Manuel Pardo
Manuel Pardo apologised to his family for the trouble he has caused and said he did not kill his three female victims (Florida State Prison)

Manuel Pardo, the serial killer known as 'Death Row Romeo', has been executed by lethal injection for the murders of nine people in Florida in 1986.

Pardo, who earned his nickname for corresponding with several women during his time in prison, was pronounced dead at 7.47pm yesterday, approximately 16 minutes after the lethal injection process began.

His lawyers had tried to block the execution, saying Pardo was mentally ill, but US Judge Timothy Corrigan denied this request.

Reporters were unable to hear Pardo's final statement due to a malfunction in the death chamber's sound system, but Prison officials said his final words to his daughter were: "Airborne forever. I love you, Michi baby."

Although three of the people Pardo was convicted of murdering were women, he wrote a final statement insisting that his only victims were male.

The statement read: "I never harmed those three women or any female. I took the blame as I knew I was doomed and it made no difference to me, at this time, having six or nine death sentences.

"I don't want this hanging over my head, especially these last few minutes of life, because my war was against men who were trafficing (sic) in narcotics and no one else!"

He also apologised to his family for any grief he had caused them: "You all are so loving and wonderful, not deserving of this nightmare.

"Remember Michi you are Airborne and hardcore ... No tears! On a lighter note, as a New Yorker and loyal fan, I was happy to see my Yankees and Giants win so many championships during my lifetime."

Love of bullfighting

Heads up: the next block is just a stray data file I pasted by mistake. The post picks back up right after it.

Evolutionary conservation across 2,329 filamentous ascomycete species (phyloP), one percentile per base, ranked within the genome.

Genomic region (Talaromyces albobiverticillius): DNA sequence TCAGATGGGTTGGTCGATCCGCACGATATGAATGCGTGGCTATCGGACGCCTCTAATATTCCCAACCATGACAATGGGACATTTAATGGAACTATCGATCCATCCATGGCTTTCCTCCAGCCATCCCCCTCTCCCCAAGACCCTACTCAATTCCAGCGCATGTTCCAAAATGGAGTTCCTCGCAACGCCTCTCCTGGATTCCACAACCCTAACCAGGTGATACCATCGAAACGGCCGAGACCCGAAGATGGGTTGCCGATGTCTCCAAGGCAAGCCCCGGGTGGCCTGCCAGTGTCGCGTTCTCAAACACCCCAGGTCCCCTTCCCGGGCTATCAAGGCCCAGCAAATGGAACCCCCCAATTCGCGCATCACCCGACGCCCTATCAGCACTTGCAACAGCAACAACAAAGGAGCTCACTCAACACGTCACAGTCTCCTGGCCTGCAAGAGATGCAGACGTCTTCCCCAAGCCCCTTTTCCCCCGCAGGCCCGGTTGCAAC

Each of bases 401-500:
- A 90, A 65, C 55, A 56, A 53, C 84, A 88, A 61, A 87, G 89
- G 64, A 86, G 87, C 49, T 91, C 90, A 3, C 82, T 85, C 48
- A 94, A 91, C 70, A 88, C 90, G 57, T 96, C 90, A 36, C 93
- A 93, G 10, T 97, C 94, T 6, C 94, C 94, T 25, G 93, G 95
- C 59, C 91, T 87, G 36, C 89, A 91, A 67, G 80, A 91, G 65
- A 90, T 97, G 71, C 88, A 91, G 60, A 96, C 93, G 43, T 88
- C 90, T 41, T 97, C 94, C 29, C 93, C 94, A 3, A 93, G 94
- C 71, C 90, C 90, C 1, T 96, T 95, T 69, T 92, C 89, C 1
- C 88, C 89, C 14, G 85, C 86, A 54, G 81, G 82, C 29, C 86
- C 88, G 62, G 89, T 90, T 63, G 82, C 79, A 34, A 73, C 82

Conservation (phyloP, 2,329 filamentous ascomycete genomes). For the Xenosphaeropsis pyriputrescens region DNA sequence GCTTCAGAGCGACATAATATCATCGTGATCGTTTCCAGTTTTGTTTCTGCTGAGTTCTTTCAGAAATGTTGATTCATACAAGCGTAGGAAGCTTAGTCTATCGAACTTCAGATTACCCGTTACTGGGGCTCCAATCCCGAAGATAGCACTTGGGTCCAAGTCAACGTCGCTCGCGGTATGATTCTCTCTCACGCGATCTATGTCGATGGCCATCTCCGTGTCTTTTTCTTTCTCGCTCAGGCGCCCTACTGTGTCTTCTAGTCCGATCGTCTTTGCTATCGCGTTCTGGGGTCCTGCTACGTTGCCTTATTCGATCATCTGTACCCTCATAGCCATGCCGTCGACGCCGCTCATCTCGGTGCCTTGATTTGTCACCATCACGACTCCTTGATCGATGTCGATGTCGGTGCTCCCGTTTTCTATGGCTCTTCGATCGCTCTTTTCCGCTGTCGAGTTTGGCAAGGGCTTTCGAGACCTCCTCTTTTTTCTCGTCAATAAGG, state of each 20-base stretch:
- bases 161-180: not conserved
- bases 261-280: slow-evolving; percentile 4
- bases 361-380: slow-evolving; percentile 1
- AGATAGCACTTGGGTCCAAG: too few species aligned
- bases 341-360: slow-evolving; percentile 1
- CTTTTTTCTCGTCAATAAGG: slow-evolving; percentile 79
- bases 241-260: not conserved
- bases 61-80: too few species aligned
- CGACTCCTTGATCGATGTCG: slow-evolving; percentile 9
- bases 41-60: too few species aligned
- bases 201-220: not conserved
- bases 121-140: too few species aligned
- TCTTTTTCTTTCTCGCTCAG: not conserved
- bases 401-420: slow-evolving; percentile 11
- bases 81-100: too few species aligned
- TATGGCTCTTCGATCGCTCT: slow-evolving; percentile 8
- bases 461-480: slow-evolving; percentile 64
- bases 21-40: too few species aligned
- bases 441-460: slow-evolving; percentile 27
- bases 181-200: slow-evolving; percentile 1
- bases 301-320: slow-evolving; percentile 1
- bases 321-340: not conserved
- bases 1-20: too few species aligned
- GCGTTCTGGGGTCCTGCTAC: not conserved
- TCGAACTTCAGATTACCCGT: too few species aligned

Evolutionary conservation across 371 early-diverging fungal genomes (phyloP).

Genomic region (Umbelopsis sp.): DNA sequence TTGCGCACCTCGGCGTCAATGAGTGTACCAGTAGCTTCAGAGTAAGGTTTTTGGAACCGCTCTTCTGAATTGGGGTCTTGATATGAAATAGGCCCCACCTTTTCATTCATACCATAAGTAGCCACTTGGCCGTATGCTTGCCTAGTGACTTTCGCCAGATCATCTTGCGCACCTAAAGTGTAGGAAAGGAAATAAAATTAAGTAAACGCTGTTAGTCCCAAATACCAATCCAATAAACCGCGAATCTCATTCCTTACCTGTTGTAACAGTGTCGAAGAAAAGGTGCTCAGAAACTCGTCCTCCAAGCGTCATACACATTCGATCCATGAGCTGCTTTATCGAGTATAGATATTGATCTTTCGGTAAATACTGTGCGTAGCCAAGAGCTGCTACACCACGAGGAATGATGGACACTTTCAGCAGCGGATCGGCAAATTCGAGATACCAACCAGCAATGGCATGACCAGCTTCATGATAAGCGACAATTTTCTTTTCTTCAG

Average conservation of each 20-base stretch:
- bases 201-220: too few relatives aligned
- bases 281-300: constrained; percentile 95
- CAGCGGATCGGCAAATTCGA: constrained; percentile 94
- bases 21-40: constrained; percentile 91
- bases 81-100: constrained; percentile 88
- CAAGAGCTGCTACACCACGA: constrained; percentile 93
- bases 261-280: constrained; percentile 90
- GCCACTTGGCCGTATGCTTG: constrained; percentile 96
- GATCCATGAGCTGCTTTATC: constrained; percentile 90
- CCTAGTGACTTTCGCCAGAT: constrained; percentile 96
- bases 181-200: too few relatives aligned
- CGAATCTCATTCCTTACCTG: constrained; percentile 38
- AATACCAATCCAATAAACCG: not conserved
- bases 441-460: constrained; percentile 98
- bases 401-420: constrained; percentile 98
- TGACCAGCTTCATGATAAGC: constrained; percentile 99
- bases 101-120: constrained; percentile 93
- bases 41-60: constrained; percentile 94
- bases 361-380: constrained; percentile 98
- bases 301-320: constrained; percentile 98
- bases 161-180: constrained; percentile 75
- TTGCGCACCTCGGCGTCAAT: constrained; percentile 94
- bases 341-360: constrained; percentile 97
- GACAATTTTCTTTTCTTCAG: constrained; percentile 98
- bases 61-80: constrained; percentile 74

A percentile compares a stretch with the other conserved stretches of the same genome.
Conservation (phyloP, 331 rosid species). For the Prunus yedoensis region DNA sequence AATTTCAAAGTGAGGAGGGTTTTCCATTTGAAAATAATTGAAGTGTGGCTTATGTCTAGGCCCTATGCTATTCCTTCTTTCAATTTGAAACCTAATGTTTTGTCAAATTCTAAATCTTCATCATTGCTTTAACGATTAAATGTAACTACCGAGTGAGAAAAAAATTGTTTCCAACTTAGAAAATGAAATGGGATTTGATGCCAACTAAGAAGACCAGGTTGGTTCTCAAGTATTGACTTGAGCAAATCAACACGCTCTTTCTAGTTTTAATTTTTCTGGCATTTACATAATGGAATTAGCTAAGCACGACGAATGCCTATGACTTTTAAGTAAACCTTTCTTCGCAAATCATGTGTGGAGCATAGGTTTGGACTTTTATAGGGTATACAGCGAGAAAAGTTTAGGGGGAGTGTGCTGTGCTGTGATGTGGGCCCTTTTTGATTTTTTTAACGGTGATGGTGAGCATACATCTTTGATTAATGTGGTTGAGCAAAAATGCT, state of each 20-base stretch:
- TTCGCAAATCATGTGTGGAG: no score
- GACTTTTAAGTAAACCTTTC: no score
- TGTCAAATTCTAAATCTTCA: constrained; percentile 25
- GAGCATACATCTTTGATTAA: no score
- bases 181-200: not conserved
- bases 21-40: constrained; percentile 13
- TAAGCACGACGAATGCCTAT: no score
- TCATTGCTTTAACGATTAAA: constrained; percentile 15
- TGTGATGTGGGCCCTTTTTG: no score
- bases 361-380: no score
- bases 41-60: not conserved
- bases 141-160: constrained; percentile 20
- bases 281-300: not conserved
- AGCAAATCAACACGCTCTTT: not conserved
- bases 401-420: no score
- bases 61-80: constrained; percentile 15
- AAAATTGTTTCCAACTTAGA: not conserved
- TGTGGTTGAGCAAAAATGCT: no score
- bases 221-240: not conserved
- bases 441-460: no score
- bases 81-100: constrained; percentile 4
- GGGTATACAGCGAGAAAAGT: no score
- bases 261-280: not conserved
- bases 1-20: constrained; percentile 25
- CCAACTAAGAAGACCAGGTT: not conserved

Pardo said he was pleased to have seen Spain win the FIFA World Cup and said that if the Spanish government ever stopped bullfighting, he was glad he would not be alive to see "such a travesty", as they are "part of our culture and heritage".

His last meal was of rice, red beans, roast pork, plantain, avocado, tomatoes and olive oil. For desert, he had pumpkin pie, egg nog and Cuban coffee.

Ann Howard, a spokeswoman for the Department of Corrections in Florida, said he received eight visitors and met with the prison chaplain and a Roman Catholic bishop.

During his 1986 trial, Pardo said he was doing the world a favour by killing his victims - one victim was a police informer, the others were not known to have any involvement with the drugs trade - which began after he was fired from the police for lying in court at the trial of a colleague accused of drug smuggling.

At his trial two years later, he told the jury: "I am a soldier, I accomplished my mission and I humbly ask you to give me the glory of ending my life and not send me to spend the rest of my days in state prison."

Ten family members of his victims attended the execution. Frank Judd, the nephew of victim Fara Quintero, read a statement after Pardo was confirmed dead: "Personally, I don't feel that what happened today was enough justice. [Pardo was a] disturbed soul."